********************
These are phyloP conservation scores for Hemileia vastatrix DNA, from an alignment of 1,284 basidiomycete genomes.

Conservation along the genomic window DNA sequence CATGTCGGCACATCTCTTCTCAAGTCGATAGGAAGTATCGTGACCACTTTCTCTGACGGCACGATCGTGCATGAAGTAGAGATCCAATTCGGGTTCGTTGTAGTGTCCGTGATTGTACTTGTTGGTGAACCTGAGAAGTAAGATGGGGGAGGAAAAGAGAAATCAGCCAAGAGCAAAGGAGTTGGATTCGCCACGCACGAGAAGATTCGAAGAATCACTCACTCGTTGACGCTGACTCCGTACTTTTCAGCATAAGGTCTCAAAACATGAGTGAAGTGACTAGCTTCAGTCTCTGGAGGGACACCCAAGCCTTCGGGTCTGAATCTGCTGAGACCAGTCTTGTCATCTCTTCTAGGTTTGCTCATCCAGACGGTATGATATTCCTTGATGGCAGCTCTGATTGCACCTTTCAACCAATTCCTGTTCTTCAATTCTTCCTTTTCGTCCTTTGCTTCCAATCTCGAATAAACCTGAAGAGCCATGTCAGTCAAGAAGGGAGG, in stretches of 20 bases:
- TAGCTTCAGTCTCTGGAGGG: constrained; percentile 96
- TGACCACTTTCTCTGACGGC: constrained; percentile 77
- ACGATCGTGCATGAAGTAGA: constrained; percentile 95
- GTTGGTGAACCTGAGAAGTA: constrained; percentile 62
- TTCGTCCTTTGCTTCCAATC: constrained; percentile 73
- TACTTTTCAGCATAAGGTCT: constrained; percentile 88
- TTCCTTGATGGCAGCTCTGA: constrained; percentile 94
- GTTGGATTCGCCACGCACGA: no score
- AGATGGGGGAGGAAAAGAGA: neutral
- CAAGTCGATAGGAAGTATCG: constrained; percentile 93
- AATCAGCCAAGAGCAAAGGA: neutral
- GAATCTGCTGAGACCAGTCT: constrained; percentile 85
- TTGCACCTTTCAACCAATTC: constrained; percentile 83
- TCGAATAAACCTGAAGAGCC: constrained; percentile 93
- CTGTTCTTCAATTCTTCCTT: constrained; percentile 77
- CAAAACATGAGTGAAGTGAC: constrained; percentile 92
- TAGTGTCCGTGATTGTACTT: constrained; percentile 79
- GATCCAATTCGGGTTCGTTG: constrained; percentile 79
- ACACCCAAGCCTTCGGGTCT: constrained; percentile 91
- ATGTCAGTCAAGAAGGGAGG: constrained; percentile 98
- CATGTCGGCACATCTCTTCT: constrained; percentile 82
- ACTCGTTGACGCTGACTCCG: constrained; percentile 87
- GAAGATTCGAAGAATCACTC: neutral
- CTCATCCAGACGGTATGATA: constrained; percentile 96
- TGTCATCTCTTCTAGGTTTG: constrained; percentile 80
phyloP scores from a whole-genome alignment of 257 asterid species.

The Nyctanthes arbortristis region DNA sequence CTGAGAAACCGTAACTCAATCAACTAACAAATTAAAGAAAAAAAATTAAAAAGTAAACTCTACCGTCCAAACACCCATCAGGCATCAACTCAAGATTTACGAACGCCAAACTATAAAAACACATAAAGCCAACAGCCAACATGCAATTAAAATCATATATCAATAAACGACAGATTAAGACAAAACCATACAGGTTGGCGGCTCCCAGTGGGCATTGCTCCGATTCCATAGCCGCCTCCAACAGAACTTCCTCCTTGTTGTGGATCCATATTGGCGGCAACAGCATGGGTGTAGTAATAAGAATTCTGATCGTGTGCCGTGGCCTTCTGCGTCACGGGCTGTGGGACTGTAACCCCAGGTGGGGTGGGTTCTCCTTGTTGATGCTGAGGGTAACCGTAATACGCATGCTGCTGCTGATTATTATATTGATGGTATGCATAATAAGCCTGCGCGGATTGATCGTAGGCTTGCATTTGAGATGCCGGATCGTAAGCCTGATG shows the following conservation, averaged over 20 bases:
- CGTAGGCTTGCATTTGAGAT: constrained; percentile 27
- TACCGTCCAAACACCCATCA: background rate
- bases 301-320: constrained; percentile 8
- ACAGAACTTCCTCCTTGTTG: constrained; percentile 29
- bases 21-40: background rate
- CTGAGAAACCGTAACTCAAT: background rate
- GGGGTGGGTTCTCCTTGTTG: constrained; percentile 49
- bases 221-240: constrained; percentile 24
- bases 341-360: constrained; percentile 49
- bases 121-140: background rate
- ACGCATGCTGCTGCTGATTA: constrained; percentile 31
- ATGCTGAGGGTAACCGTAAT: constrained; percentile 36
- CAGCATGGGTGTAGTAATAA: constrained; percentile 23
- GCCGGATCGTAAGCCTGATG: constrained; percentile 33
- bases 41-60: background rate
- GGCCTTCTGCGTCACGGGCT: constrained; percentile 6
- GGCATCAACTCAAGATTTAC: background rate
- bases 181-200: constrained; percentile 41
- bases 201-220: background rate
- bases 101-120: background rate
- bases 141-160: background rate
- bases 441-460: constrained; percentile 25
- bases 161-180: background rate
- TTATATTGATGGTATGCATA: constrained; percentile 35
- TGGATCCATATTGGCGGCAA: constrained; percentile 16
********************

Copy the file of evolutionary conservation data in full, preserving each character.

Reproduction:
These are phyloP conservation scores for Hemileia vastatrix DNA, from an alignment of 1,284 basidiomycete genomes.

Conservation along the genomic window DNA sequence CATGTCGGCACATCTCTTCTCAAGTCGATAGGAAGTATCGTGACCACTTTCTCTGACGGCACGATCGTGCATGAAGTAGAGATCCAATTCGGGTTCGTTGTAGTGTCCGTGATTGTACTTGTTGGTGAACCTGAGAAGTAAGATGGGGGAGGAAAAGAGAAATCAGCCAAGAGCAAAGGAGTTGGATTCGCCACGCACGAGAAGATTCGAAGAATCACTCACTCGTTGACGCTGACTCCGTACTTTTCAGCATAAGGTCTCAAAACATGAGTGAAGTGACTAGCTTCAGTCTCTGGAGGGACACCCAAGCCTTCGGGTCTGAATCTGCTGAGACCAGTCTTGTCATCTCTTCTAGGTTTGCTCATCCAGACGGTATGATATTCCTTGATGGCAGCTCTGATTGCACCTTTCAACCAATTCCTGTTCTTCAATTCTTCCTTTTCGTCCTTTGCTTCCAATCTCGAATAAACCTGAAGAGCCATGTCAGTCAAGAAGGGAGG, in stretches of 20 bases:
- TAGCTTCAGTCTCTGGAGGG: constrained; percentile 96
- TGACCACTTTCTCTGACGGC: constrained; percentile 77
- ACGATCGTGCATGAAGTAGA: constrained; percentile 95
- GTTGGTGAACCTGAGAAGTA: constrained; percentile 62
- TTCGTCCTTTGCTTCCAATC: constrained; percentile 73
- TACTTTTCAGCATAAGGTCT: constrained; percentile 88
- TTCCTTGATGGCAGCTCTGA: constrained; percentile 94
- GTTGGATTCGCCACGCACGA: no score
- AGATGGGGGAGGAAAAGAGA: neutral
- CAAGTCGATAGGAAGTATCG: constrained; percentile 93
- AATCAGCCAAGAGCAAAGGA: neutral
- GAATCTGCTGAGACCAGTCT: constrained; percentile 85
- TTGCACCTTTCAACCAATTC: constrained; percentile 83
- TCGAATAAACCTGAAGAGCC: constrained; percentile 93
- CTGTTCTTCAATTCTTCCTT: constrained; percentile 77
- CAAAACATGAGTGAAGTGAC: constrained; percentile 92
- TAGTGTCCGTGATTGTACTT: constrained; percentile 79
- GATCCAATTCGGGTTCGTTG: constrained; percentile 79
- ACACCCAAGCCTTCGGGTCT: constrained; percentile 91
- ATGTCAGTCAAGAAGGGAGG: constrained; percentile 98
- CATGTCGGCACATCTCTTCT: constrained; percentile 82
- ACTCGTTGACGCTGACTCCG: constrained; percentile 87
- GAAGATTCGAAGAATCACTC: neutral
- CTCATCCAGACGGTATGATA: constrained; percentile 96
- TGTCATCTCTTCTAGGTTTG: constrained; percentile 80
phyloP scores from a whole-genome alignment of 257 asterid species.

The Nyctanthes arbortristis region DNA sequence CTGAGAAACCGTAACTCAATCAACTAACAAATTAAAGAAAAAAAATTAAAAAGTAAACTCTACCGTCCAAACACCCATCAGGCATCAACTCAAGATTTACGAACGCCAAACTATAAAAACACATAAAGCCAACAGCCAACATGCAATTAAAATCATATATCAATAAACGACAGATTAAGACAAAACCATACAGGTTGGCGGCTCCCAGTGGGCATTGCTCCGATTCCATAGCCGCCTCCAACAGAACTTCCTCCTTGTTGTGGATCCATATTGGCGGCAACAGCATGGGTGTAGTAATAAGAATTCTGATCGTGTGCCGTGGCCTTCTGCGTCACGGGCTGTGGGACTGTAACCCCAGGTGGGGTGGGTTCTCCTTGTTGATGCTGAGGGTAACCGTAATACGCATGCTGCTGCTGATTATTATATTGATGGTATGCATAATAAGCCTGCGCGGATTGATCGTAGGCTTGCATTTGAGATGCCGGATCGTAAGCCTGATG shows the following conservation, averaged over 20 bases:
- CGTAGGCTTGCATTTGAGAT: constrained; percentile 27
- TACCGTCCAAACACCCATCA: background rate
- bases 301-320: constrained; percentile 8
- ACAGAACTTCCTCCTTGTTG: constrained; percentile 29
- bases 21-40: background rate
- CTGAGAAACCGTAACTCAAT: background rate
- GGGGTGGGTTCTCCTTGTTG: constrained; percentile 49
- bases 221-240: constrained; percentile 24
- bases 341-360: constrained; percentile 49
- bases 121-140: background rate
- ACGCATGCTGCTGCTGATTA: constrained; percentile 31
- ATGCTGAGGGTAACCGTAAT: constrained; percentile 36
- CAGCATGGGTGTAGTAATAA: constrained; percentile 23
- GCCGGATCGTAAGCCTGATG: constrained; percentile 33
- bases 41-60: background rate
- GGCCTTCTGCGTCACGGGCT: constrained; percentile 6
- GGCATCAACTCAAGATTTAC: background rate
- bases 181-200: constrained; percentile 41
- bases 201-220: background rate
- bases 101-120: background rate
- bases 141-160: background rate
- bases 441-460: constrained; percentile 25
- bases 161-180: background rate
- TTATATTGATGGTATGCATA: constrained; percentile 35
- TGGATCCATATTGGCGGCAA: constrained; percentile 16